• Misappropriation. Imagine finding a great photo of a celebrity using your product. Who wouldn’t want to send an email blast announcing it? Unfortunately, the celebrity may sue you for misappropriating their name or likeness if you do. And it’s not just celebrities who are protected—you need consent to use your clients’ images and names, too.
  • False light. An article from the Reporters Committee, an organization that provides free legal resources to journalists, describes a false light case where the jury awarded the plaintiff $18.2 million. The problem? The newspaper in question truthfully reported that the plaintiff had shot and killed his wife but took two sentences to mention it was an accident. Granted, your blog probably doesn’t report on instances like that, but you may want to look more closely at your content as you adjust it for mobile screens. Bad formatting can result in an unintentionally misleading statement.

To avoid invading someone’s privacy in your marketing efforts, always remember to get consent from the people you spotlight and review your work before you publish or send.

That’s not a replacement for insurance, though. You can face a meritless privacy invasion lawsuit even if you follow the rules. Good thing most insurance policies cover claims even when they don’t hold water.

Mistake #3: Defaming your competitors


Defamation comes in two forms:

  • Libel: written defamatory statements that damage someone’s professional reputation.
  • Slander: spoken defamatory statements that damage someone’s professional reputation.

A statement is defamatory if it is published, false, injurious (think: sinking profits or lost jobs), and unprivileged (i.e., is not in court testimony or police reports).

As a marketer, you probably try to avoid defamatory statements no matter what kind of campaign you run. But when you have a campaign that requires a lot of content and test material, things can slip through the cracks, especially if you compare your products or services to a competitor’s.

Again, general liability insurance can cover legal expenses when you’re sued over libel or slander, but lawsuits are a headache best avoided. To help keep your business out of court, review your marketing content carefully and remove any named mention of competitors. Even if what you write or say about your competitor is true, you probably don’t want to invite legal scrutiny into your business life.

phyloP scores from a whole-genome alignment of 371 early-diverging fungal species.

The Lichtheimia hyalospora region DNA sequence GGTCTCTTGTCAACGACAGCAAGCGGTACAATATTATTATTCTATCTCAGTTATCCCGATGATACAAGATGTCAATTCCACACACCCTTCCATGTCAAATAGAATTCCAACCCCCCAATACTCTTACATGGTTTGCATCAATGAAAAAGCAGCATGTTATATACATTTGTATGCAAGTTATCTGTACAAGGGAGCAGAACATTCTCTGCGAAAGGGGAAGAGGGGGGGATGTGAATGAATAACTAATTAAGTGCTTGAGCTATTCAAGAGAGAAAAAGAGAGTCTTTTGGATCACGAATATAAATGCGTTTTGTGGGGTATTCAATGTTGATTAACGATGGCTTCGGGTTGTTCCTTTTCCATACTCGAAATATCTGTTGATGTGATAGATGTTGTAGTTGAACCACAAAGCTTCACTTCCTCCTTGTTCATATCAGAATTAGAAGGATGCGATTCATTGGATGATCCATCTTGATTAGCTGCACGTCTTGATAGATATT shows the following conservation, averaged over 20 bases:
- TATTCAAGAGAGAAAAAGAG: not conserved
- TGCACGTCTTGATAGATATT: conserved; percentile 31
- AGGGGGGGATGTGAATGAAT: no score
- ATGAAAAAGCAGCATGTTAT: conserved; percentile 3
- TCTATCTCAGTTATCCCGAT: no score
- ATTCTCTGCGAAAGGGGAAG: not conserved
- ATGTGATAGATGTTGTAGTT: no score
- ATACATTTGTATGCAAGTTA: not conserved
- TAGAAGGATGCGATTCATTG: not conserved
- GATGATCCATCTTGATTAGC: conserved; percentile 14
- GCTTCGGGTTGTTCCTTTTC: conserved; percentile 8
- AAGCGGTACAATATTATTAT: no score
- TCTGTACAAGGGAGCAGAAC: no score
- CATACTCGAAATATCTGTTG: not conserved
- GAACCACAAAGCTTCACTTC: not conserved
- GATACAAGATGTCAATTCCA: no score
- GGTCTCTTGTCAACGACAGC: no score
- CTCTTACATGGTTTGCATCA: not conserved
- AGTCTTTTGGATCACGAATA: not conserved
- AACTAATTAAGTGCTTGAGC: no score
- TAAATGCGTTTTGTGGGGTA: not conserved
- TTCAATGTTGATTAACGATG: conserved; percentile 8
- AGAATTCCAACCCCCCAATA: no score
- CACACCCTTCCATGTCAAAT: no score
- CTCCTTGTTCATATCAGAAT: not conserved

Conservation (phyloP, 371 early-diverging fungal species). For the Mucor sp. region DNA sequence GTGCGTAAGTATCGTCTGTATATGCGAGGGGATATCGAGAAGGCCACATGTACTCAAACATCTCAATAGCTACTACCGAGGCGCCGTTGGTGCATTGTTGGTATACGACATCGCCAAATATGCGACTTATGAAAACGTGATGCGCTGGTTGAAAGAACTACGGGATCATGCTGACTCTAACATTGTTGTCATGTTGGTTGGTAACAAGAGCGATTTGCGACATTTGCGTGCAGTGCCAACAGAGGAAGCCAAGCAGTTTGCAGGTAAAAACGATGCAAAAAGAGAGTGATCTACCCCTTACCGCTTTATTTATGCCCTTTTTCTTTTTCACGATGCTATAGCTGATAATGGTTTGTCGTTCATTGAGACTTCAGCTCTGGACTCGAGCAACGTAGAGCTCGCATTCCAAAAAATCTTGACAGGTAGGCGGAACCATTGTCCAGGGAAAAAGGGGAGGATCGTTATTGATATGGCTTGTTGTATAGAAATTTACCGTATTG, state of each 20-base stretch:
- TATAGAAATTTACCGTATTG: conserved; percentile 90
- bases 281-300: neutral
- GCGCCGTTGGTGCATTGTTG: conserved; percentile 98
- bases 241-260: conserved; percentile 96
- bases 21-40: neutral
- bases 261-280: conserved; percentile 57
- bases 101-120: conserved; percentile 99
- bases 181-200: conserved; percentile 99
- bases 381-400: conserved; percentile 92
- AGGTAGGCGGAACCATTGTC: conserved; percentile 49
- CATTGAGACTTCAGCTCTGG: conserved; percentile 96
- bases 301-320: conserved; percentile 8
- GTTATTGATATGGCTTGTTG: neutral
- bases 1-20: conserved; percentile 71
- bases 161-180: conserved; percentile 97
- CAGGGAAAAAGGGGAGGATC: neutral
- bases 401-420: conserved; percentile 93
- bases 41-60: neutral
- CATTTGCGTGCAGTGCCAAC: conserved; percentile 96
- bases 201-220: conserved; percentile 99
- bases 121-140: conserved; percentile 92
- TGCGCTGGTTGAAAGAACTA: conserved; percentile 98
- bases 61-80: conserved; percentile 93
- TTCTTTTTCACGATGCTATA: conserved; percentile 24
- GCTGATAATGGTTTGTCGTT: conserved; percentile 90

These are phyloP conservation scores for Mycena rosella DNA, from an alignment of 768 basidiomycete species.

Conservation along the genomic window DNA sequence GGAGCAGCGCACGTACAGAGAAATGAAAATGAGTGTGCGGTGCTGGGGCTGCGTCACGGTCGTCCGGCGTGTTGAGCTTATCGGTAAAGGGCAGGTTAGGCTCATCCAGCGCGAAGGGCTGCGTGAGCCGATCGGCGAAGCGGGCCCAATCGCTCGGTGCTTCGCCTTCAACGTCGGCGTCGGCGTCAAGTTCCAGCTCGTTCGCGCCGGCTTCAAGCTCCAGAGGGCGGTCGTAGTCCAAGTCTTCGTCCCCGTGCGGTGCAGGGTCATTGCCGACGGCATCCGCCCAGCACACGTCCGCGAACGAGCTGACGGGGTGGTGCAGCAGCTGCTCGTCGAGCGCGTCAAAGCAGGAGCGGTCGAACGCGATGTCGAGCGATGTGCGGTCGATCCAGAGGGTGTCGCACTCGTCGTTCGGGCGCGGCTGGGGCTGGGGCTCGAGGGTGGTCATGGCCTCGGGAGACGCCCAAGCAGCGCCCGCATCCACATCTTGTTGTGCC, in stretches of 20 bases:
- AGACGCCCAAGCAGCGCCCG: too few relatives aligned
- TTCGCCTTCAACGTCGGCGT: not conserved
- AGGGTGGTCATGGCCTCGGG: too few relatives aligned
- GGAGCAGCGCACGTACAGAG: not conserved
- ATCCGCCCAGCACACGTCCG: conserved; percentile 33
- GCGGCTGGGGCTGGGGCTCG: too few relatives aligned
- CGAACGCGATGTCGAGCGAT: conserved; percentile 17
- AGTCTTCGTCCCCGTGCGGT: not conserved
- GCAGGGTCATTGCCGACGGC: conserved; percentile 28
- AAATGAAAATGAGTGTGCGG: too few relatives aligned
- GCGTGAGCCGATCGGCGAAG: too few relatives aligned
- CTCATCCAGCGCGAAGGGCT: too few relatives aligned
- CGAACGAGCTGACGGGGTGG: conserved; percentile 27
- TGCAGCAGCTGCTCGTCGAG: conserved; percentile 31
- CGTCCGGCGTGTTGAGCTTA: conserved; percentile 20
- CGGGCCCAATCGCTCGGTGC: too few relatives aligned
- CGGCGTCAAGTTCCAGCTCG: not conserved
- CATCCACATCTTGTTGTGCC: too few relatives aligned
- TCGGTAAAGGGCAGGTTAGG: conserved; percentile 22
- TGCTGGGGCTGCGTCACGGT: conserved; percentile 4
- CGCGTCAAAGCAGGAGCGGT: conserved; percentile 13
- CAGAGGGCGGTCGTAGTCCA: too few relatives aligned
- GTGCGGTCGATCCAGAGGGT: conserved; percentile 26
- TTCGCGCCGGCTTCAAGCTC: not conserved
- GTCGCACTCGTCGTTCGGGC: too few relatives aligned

Mistake #4: False advertising


The line between pitching a product and misleading the public can be thin. While you may not set out to mislead customers, you can still be accused of false advertising if you…

  • retouch photos
  • use misleading illustrations
  • omit information.

In truth, the list of ways advertisers might mislead the public is long. However, these mistakes might be especially easy to make when you try to enhance your customers’ mobile experience.

Making your website mobile-friendly may mean you reduce the number of fields on a form, resize images, and shorten content. If you trim the wrong components, your customers may not have the information they need to make an informed decision.

To avoid false advertising claims, make sure you…

  • Stick to facts.
  • Give your customers an accurate impression of your product or service.
  • Always offer to answer questions.
  • Avoid hyperbolic statements.
  • Offer the appropriate disclosures when publishing opinions.

As for your insurance, you may want to double-check it, too. Some general liability policies cover false advertisement lawsuits, but many don’t. Talk to an agent about your potential exposure so you can decide if you need the additional coverage.

Your insurance policies can’t stop mistakes from happening, but they can help your small business move forward when they do occur. Be both careful and prepared.

Virginia Hamill


Virginia Hamill is a content writer for Insureon, an online small business insurance agency. She lives in Chicago, Illinois, with her pug Bogey.